Whitefield hoped to develop the Orphan House into a “place of literature and academical studies,” and at various times spoke of creating a seminary for training pastors and a college for White, Black, and Native American children. Believing that a large labor force was required to produce crops and commodities in support of this expanded mission, Whitefield became a staunch advocate of legalizing slavery in Georgia. By 1749 five “negros” were reportedly clearing land for a plantation, and in 1756 Johann Martin Boltzius (1703–1765), a German minister strongly opposed to slavery, observed thirty slaves working on Whitefield’s “Negro farm” a few miles from the orphanage.Over the next decade, Whitefield acquired additional land and slaves to work it. Following his death in 1770, responsibility for the orphanage passed to Whitefield’s patron and heir, Selina, Countess of Huntingdon (1707–1791), who continued the work of recruiting teachers and missionaries, as well as acquiring slaves.
A fire caused by lightning destroyed Bethesda’s great house in 1773. Further damage resulted from pillaging and occupation by soldiers during the Revolution, followed by a hurricane and second fire in 1805. By then, the institution was functioning as a school for children of the poor, supervised by the State of Georgia. In 1854 the Union Society purchased the property and built a new orphan house, once more combining residential care for parentless children with the mission of Christian education. Today the 650-acre campus is home to the Bethesda Academy, a private boarding and day school for boys. The oldest child-care institution in the United States, the Bethesda Academy sustains Whitefield’s religious and educational mission, as well as his commitment to training children in land cultivation and stewardship, by offering work study programs at its organic farming facility and wildlife sanctuary and preserve.
- Whitefield, George, January 20, 1740, journal entry describing preparations for Bethesda Orphan House (Henry 1957: 56)
- “Went this Day with the Carpenter and Surveyor, and laid out the Ground whereon the Orphan-House is to be built. It is to be sixty Feet long, and forty wide. A Yard and Garden before and behind. The Foundation is to be Brick, and is to be sunk four Feet within, and raised three Feet above the Ground.—The House is to be two Story high, with an Hip-Roof: The first ten, the second nine Foot high.—In all, there will be near twenty commodious rooms.—Behind are to be two small Houses, the one for an Infirmary, the other for a Work-house. There is also to be a Still-House for the Apothecary. . . . There are near thirty working at the Plantation already, and I would employ as many more, if they were to be had.”
- Whitefield, George, December 23, 1740, “Account of the Affairs of the Orphan House in Georgia” (North 1914: 158-59) back up to History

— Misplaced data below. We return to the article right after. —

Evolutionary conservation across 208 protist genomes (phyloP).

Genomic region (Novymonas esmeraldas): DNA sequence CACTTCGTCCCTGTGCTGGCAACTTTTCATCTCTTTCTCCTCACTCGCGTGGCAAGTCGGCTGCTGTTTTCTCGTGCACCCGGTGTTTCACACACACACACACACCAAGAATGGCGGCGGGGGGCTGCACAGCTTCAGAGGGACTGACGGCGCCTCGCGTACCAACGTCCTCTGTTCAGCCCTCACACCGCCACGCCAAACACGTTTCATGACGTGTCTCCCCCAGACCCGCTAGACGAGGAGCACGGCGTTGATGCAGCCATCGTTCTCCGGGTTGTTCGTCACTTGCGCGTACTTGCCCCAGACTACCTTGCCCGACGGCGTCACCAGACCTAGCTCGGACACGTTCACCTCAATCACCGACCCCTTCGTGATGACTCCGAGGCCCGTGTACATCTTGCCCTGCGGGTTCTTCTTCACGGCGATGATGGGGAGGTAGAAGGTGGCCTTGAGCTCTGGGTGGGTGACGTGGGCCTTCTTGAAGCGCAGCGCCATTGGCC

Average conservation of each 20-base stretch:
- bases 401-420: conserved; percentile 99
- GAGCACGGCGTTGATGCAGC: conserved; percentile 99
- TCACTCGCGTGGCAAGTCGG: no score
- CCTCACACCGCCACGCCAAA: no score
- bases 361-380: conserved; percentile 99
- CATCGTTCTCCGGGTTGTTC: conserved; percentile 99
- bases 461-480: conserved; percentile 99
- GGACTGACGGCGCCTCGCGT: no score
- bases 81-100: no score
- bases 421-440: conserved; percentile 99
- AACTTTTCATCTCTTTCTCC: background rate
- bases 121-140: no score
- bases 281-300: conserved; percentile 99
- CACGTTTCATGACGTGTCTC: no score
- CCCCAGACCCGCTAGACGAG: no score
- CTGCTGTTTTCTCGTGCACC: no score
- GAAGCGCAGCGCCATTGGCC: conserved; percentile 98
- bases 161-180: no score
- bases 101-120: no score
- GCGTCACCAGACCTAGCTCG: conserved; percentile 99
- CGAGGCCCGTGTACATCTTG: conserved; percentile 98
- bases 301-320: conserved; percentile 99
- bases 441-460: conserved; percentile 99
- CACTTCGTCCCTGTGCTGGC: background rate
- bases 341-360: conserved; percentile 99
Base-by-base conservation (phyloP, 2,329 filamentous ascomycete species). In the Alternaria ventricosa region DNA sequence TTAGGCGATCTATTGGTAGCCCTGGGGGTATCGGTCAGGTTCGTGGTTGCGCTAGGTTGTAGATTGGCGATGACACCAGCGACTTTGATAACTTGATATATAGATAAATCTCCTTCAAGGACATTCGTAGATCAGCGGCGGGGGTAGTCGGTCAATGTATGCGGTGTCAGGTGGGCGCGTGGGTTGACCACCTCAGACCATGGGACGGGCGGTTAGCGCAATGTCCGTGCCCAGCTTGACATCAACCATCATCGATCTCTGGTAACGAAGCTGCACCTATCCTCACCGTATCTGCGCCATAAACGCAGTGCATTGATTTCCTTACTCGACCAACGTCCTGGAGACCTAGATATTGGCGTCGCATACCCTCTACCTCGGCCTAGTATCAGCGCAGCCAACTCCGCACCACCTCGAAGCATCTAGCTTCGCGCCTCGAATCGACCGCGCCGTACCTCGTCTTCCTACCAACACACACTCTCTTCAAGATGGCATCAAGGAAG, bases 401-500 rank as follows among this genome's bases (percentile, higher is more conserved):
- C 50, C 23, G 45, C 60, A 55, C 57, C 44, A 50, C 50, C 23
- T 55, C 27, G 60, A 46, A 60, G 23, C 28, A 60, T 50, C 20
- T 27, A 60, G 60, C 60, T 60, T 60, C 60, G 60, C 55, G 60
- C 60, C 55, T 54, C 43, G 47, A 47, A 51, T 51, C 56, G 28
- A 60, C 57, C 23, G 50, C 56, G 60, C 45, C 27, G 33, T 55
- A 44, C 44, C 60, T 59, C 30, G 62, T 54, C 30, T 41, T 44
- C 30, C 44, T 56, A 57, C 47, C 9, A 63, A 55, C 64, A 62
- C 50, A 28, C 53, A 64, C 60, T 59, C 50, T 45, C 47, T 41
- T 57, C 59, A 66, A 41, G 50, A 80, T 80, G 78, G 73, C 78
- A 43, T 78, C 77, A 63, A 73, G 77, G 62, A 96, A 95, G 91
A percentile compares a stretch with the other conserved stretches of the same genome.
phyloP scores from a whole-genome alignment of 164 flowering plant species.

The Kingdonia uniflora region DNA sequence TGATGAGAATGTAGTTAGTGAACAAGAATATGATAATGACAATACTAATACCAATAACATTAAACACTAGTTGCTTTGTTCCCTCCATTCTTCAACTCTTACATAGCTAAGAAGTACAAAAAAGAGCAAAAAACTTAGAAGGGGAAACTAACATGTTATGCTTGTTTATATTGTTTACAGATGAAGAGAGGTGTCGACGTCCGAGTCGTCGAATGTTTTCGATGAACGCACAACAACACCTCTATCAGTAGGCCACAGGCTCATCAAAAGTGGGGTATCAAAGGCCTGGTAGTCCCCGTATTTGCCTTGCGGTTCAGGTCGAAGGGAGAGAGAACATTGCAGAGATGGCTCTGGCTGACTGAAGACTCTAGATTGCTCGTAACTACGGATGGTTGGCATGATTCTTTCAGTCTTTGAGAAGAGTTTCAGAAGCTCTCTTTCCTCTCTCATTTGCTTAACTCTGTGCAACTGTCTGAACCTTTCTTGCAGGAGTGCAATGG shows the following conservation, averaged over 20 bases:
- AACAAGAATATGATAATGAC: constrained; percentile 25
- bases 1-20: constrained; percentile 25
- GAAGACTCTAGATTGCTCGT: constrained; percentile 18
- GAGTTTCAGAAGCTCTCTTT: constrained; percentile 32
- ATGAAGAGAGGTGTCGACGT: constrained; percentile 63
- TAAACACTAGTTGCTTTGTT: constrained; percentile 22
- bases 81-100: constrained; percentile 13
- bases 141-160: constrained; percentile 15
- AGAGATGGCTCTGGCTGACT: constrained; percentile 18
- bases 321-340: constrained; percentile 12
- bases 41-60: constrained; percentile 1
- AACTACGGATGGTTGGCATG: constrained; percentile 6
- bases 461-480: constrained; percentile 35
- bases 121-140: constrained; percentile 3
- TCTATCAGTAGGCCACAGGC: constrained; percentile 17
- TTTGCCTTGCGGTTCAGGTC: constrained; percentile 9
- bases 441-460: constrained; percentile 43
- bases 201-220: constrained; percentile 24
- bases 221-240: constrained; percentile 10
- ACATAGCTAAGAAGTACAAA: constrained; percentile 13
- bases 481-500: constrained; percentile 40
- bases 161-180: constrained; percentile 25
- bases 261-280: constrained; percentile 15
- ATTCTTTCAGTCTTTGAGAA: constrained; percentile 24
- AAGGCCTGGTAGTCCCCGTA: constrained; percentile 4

- “We are now all removed to Bethesda. We live in the outhouses at present; but in less than two months the great house will be finished so as to receive the whole family. It is now weather-boarded and shingled; and a piazza of ten feet wide is built all around it, which will be wonderfully convenient in the heat of summer. . . . There are no less than four framed houses, and a large stable and cart-house, besides the great house. In that, there will be sixteen commodious rooms, besides a large cellar of sixty feet long and forty wide. Near twenty acres of land are cleared round about it, and a large road made from Savannah to the Orphan House, twelve miles in length—a thing not before done since the province has been settled. . . . In a year or two, we hope to have a considerable quantity of fresh provisions for our family.”
- Habersham, James, June 11, 1741, letter from Charles-Town to George Whitefield (Whitefield 1771: 3:442)
- “The garden and plantation now afford us many comfortable things, and in great plenty. . . . If GOD should so order it, that we should have a plantation in Carolina, as I believe he will bring to pass, we shall need but little, if any, assistance from abroad.”
- Habersham, James, March 24, 1741, letter to George Whitefield (Whitefield 1771: 3:445)
- “As we have got so much land cleared, I intend to try to plant it; accordingly I have four or five hands, which, with our own household, will be sufficient to plant twenty acres or upwards with potatoes and rice for fodder next winter, having greatly suffered this, for want of it; likewise corn and pease, and other necessaries. Our garden is in great forwardness: we are like to have a crop of English pease.”
- Habersham, James, October 2, 1741, letter to George Whitefield (Whitefield 1771: 3: 445)
- “Our garden is very fruitful of greens, turneps, &c. and we expect a good crop of potatoes.”
- Anonymous [“A young Gentleman of Boston”], letter from Bethesda to his father, January 1, 1742 (Whitefield 1771: 3:443–44)